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THE FLAMING HEART
Upon the Book and Picture of the Seraphical Saint Teresa, as she is usually expressed with
a Seraphim beside her
WELL-MEANING readers! you that come as friends
That fair-cheeked fallacy of fire.
Readers, be ruled by me, and make
Painter, what didst thou understand
To put her dart into his hand?
Shows this the mother seraphim.
This is the mistress flame, and duteous he
Her happy fireworks, here, comes down to see:
Had thy cold pencil kissed her pen,
Thou couldst not so unkindly err
To show us this faint shade for her.
Why, man, this speaks pure mortal frame,
And mocks with female frost love's manly flame;
One would suspect thou meant'st to paint
Some weak, inferior woman Saint.
But, had thy pale-faced purple took
Fire from the burning cheeks of that bright book,
Thou wouldst on her have heaped up all
Glowing cheek, and glist'ring wings,
Had filled the hand of this great heart.
Do, then, as equal right requires,
Since his the blushes be, and hers the fires,
Give him the veil, give her the dart.
Give him the veil, that he may cover
The red cheeks of a rivalled lover,
Give her the dart, for it is she,
Fair youth, shoots both thy shaft and thee;
What magazines of immortal arms there shine
Of worst faults to be fortunate,
If all's prescription, and proud wrong
For all the gallantry of him,
Give me the suff'ring seraphim.
His be the bravery of those bright things,
Leave her that, and thou shalt leave her
A nobler weapon than a wound.
The wounded is the wounding heart.
O, heart! the equal poise of Love's both parts,
Live in these conquering leaves, live all the same,
By all thy lives and deaths of love,
By thy large draughts of intellectual day,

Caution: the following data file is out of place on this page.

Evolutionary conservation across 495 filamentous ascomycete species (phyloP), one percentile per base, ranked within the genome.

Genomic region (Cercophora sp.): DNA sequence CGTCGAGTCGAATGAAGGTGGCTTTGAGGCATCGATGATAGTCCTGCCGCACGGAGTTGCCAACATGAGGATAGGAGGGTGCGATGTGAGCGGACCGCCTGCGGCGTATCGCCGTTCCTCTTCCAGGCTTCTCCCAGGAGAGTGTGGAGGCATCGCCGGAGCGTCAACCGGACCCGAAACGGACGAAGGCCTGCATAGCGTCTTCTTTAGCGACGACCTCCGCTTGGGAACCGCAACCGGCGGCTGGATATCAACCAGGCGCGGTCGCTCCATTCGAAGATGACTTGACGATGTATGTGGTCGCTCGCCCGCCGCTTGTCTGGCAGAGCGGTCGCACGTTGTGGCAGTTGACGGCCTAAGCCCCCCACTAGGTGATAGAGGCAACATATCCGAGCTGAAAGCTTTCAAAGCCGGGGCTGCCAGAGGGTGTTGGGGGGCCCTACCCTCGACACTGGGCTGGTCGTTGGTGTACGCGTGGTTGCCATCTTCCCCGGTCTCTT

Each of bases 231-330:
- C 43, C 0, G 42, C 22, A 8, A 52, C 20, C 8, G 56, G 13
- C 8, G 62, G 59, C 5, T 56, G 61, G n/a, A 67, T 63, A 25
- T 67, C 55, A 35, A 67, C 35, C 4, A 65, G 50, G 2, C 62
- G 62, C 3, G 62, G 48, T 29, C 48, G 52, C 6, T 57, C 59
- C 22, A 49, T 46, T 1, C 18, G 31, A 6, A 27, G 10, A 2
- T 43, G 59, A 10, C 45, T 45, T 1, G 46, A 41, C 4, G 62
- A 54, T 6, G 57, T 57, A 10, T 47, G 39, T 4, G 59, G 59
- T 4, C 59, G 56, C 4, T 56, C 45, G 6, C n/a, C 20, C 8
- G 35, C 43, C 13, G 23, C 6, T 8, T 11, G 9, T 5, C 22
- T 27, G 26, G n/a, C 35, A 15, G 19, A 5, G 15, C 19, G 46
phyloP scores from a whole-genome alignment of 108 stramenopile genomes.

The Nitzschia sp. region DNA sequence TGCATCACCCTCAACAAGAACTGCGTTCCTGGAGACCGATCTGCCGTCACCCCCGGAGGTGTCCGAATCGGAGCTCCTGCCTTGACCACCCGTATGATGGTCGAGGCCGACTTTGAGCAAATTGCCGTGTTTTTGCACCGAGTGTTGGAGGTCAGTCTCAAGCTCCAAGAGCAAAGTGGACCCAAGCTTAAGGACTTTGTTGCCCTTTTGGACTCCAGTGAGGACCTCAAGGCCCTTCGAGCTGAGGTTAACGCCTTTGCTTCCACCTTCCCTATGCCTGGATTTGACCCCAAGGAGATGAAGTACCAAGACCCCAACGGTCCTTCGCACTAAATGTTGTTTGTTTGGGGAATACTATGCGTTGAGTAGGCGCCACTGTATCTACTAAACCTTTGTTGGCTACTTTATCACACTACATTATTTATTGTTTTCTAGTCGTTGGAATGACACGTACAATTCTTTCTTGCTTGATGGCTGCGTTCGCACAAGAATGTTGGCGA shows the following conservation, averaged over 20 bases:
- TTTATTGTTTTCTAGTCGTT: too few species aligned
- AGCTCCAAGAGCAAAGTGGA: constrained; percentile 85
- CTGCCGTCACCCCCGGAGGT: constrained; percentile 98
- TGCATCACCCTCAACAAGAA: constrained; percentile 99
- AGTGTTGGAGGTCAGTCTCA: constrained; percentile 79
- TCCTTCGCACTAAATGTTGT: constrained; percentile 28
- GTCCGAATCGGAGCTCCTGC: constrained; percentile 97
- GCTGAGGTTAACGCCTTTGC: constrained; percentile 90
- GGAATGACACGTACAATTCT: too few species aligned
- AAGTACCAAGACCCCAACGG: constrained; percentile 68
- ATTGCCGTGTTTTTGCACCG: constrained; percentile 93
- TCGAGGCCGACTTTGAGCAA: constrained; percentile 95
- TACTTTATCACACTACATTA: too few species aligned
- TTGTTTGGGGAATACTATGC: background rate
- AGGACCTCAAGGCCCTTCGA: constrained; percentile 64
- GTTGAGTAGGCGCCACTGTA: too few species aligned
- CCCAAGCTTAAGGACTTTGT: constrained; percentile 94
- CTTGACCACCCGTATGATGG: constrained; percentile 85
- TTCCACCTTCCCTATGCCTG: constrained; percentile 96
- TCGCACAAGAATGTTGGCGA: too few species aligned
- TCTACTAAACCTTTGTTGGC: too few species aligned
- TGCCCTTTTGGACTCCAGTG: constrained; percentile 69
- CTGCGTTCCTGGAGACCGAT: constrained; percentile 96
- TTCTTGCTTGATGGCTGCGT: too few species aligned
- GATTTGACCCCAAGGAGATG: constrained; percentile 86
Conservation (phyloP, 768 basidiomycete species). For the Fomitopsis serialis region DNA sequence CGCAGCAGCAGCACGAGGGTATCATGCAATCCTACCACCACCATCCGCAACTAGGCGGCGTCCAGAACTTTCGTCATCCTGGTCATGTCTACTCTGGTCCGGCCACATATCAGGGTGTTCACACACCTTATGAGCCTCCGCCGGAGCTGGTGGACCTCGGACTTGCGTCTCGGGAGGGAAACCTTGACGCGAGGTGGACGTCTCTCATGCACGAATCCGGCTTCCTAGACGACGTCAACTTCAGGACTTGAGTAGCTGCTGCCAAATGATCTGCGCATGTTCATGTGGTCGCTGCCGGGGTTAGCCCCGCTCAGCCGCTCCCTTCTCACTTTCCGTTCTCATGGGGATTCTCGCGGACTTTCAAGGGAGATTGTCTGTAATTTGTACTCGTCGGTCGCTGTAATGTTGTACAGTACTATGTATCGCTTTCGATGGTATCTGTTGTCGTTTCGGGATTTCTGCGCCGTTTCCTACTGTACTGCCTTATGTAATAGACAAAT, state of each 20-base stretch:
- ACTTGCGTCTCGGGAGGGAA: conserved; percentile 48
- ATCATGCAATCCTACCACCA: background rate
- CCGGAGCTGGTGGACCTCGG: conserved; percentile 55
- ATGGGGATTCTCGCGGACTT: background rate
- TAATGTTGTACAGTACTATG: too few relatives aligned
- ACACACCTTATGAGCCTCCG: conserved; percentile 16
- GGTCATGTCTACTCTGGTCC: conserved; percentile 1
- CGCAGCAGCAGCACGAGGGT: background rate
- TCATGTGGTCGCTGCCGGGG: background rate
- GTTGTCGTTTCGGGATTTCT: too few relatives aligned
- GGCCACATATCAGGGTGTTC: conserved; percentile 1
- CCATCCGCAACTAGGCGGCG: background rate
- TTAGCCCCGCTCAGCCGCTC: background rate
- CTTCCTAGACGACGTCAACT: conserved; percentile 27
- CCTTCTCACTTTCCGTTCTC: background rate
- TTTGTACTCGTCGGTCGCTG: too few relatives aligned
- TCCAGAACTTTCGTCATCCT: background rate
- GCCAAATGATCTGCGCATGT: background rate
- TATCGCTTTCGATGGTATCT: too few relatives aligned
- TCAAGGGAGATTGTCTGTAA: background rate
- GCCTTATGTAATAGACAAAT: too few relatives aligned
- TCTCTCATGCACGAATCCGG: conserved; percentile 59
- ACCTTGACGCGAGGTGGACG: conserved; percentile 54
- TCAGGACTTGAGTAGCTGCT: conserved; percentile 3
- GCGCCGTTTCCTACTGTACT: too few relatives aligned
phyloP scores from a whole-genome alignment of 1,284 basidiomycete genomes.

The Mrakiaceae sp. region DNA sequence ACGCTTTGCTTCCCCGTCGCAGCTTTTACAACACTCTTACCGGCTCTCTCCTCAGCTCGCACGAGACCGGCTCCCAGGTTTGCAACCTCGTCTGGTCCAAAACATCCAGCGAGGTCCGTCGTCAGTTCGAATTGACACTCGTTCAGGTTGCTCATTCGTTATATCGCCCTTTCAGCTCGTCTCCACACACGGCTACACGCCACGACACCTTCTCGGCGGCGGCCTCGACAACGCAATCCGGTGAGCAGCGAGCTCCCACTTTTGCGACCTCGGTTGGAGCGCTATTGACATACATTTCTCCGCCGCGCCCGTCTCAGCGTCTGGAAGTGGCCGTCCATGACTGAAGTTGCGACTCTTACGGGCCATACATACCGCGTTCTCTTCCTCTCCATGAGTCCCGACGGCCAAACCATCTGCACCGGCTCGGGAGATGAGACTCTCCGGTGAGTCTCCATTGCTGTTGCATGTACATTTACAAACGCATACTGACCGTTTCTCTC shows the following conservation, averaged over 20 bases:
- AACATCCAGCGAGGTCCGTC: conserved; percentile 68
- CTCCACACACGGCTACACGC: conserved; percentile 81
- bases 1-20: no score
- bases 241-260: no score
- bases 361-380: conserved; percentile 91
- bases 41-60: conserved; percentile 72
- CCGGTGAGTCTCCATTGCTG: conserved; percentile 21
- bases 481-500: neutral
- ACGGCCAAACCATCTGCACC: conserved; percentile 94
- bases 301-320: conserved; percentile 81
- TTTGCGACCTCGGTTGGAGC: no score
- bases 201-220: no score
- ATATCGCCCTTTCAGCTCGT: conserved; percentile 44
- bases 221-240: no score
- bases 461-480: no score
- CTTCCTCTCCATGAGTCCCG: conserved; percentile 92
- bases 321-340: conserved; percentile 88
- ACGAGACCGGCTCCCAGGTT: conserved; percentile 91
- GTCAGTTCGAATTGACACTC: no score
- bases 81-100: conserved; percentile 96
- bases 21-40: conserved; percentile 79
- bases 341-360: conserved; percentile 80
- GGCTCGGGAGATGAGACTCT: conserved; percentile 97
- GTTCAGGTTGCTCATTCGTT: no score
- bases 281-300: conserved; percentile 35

And by thy thirst of love more large than they;
By thy last morning's draught of liquid fire,
By the full kingdom of that final kiss
That seized thy parting soul, and sealed thee His;
By all the heav'ns thou hast in Him,
Fair sister of the seraphim!
By all of Him we have in thee,
ON THE DEATH OF MR. CRASHAW
POET and Saint! to thee alone are given
The two most sacred names of earth and heaven;
The hard and rarest union which can be,
Next that of Godhead with humanity.
Long did the muses banished slaves abide,
And built vain pyramids to mortal pride:
Like Moses, thou (though spells and charms withstand) Hast brought them nobly back home to their Holy Land.
Ah, wretched we, poets of earth! but thou Wert living the same poet which thou'rt now. Whilst angels sing to thee their airs divine, And join in an applause so great as thine, Equal society with them to hold,
Thou need'st not make new songs, but say the old.
And they (kind spirits!) shall all rejoice to see
Still the old heathen gods in numbers dwell,
And though Pan's death long since all oracles broke,
Thy spotless muse, like Mary, did contain
And for a sacred mistress scorned to take
But her whom God Himself scorned not His spouse to
It (in a kind) her miracle did do;
A fruitful mother was and virgin too.
How well, blest swan, did Fate contrive thy death,
And make thee render up thy tuneful breath
In thy great Mistress' arms, thou most divine
A fever burns thee, and love lights the fire.
Angels (they say) brought the famed chapel there, And bore the sacred load in triumph through the air. "Tis surer much they brought thee there, and they And thou, their charge, went singing all the way.